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Plant Ecology Laboratory

Research in our lab focuses on diversity patterns in biological communities, and on the interactions underlying these patterns. The main questions we address are: how do communities vary along natural gradients and gradients of human impact? What are the major assembly rules shaping communities; and are they attributable to biotic interactions or environmental heterogeneity? What are the roles of different biotic interactions - including competition, facilitation, herbivory and symbiosis - in structuring communities? Read more

News archive - December

Specialisation in arbuscular mycorrhizas

December 2018

Siim-Kaarel and others published a paper in Molecular Ecology, where they used exhaustive sampling of a plant community and network analysis methods to demonstrate host preference in arbuscular mycorrhizal (AM) symbiosis. Despite the low number of AM fungal species available for this ubiquitous symbiosis with most land plants, not all partners are equal. From the plant side, there was apparent symbiont preference with forbs and facultatively mycorrhizal plants (ones who can live with mycorrhiza and without) being more selective of their fungal partners.

Yearly meeting of the Estonian Mycological Society

December 2018

On 8th of December, the Estonian Mycological Society held its yearly meeting called Actiones. Among others, Jane Oja, who recently defenced her PhD gave a talk on orchid mycorrhiza and researcher Inga Hiiesalu presented her project on AM fungi in high-altitude Himalayas. In addition to presentations, the member of the Mycological Society voted for the Mushroom of the Year 2019, which is Coprinus comatus – shaggy ink cap!

We welcome Claudia! Visting post-doc from Brazil

December 2018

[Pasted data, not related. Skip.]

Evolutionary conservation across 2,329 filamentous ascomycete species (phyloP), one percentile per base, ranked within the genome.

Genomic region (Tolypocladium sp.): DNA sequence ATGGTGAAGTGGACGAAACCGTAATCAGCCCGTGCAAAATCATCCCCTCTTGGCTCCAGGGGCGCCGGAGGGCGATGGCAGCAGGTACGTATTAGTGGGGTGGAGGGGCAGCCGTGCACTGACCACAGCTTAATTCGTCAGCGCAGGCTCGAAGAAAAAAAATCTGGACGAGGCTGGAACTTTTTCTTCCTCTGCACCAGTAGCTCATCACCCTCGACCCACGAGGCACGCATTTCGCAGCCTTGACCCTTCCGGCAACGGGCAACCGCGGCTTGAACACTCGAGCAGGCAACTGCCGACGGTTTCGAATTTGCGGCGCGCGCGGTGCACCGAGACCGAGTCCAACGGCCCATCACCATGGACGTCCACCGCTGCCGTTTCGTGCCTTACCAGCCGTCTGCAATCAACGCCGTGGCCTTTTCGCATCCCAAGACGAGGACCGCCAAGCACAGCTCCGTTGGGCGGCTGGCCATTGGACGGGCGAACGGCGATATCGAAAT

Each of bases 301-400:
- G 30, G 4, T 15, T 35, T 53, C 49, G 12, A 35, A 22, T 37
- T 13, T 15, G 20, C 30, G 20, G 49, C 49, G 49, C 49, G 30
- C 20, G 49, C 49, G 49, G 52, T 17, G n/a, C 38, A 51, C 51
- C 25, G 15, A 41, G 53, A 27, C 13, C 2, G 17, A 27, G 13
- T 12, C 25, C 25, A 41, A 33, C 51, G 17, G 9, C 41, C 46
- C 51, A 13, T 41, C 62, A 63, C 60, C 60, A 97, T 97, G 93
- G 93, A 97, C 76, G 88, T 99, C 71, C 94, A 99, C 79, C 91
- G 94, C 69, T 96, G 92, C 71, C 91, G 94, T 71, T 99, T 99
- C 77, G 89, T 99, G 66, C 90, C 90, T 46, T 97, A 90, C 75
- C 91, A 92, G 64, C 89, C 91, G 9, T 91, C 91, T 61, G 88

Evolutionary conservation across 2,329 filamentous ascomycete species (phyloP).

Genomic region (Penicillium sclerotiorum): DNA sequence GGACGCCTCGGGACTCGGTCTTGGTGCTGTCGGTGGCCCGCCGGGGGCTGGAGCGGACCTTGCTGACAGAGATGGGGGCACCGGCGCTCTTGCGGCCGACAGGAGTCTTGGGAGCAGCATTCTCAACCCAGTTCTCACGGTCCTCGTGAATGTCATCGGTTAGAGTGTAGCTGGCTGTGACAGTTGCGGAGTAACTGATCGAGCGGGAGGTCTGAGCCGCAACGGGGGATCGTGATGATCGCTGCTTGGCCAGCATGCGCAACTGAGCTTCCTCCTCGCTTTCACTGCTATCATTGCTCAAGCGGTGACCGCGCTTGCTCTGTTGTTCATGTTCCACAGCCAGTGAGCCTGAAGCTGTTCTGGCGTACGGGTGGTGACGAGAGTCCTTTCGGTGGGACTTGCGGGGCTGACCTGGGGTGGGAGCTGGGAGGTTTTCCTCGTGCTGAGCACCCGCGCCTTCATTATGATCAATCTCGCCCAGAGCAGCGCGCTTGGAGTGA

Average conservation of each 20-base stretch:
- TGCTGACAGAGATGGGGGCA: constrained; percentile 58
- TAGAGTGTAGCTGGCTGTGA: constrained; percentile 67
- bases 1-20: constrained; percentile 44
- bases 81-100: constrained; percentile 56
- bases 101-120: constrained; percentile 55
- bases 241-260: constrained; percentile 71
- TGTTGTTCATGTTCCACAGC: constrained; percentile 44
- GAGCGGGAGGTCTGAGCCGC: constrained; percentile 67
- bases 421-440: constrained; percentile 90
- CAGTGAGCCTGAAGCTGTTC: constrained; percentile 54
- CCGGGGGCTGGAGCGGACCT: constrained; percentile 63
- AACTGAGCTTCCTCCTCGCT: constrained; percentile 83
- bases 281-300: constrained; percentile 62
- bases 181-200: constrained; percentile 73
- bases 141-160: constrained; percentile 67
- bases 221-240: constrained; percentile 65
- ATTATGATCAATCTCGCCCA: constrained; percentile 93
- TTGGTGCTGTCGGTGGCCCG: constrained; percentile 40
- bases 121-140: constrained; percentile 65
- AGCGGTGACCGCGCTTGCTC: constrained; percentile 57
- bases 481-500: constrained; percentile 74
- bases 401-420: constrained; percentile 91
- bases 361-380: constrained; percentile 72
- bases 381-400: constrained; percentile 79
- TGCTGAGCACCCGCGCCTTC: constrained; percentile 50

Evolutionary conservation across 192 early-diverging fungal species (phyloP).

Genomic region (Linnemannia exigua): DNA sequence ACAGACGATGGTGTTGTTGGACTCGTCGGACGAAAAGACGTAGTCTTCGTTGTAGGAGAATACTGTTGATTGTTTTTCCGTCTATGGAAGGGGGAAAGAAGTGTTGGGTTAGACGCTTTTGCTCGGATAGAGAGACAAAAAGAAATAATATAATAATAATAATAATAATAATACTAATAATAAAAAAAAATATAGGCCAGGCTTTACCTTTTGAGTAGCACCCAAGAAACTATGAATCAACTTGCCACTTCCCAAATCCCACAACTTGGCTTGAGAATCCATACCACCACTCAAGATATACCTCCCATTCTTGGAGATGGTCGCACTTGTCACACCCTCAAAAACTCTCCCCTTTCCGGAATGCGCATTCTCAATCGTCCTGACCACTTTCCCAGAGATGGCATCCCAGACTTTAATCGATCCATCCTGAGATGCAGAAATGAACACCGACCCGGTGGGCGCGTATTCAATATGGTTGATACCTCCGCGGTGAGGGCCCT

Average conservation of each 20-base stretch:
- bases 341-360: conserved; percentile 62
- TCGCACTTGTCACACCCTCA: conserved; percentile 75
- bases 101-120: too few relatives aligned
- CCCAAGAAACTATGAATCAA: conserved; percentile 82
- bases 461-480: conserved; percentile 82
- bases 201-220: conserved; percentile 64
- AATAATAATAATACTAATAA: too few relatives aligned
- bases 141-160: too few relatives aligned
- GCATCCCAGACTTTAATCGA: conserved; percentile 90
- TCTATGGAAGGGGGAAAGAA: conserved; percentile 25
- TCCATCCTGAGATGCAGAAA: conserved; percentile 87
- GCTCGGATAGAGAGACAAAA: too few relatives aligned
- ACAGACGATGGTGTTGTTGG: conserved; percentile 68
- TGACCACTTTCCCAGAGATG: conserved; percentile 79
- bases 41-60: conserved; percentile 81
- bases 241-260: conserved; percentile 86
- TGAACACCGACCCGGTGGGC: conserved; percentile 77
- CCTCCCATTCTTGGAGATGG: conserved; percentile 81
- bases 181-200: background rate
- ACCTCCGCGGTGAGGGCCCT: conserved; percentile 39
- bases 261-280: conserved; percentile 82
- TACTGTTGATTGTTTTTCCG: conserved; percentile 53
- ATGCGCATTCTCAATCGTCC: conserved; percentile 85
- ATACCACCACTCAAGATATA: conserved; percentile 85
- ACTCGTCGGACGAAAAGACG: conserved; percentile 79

Claudia is a postdoctoral fellow from São Paulo State University (UNESP, Brazil) investigating the ecological consequences of the loss of large herbivores, for the diversity of plants and associated arbuscular mycorrhizal fungi in the Atlantic Forest. As part of her research, she is in Tartu to learn about the molecular and statistical techniques to identify and analyse the fungal community data from soil and root samples collected in a long-term experiment in Brazil. She is supervised by Maarja Öpik and eager to establish new collaborations with students and researchers here. We welcome Claudia and wish her an interesting and fruitful stay here in Tartu!

World soil day 2018

December 2018

On the 5th of December, the world celebrates international soil day. Festivities also took place in Tartu, where the University of Life Sciences held a traditional Soil Day conference. This year the main subject of the conference was soil biota. From our working group, Maarja Öpik gave a presentation about soil fungi, followed by other presentations about arthropods, bacteria and mites. On this day, it has also become a tradition to announce the Estonian soil of the year. In 2019, it will be Eutric Histosol, wet and delicate! These soils, once abundant in Estonia, are very fragile when agriculturally managed and are in the forefront of action against carbon emissions and climate change.

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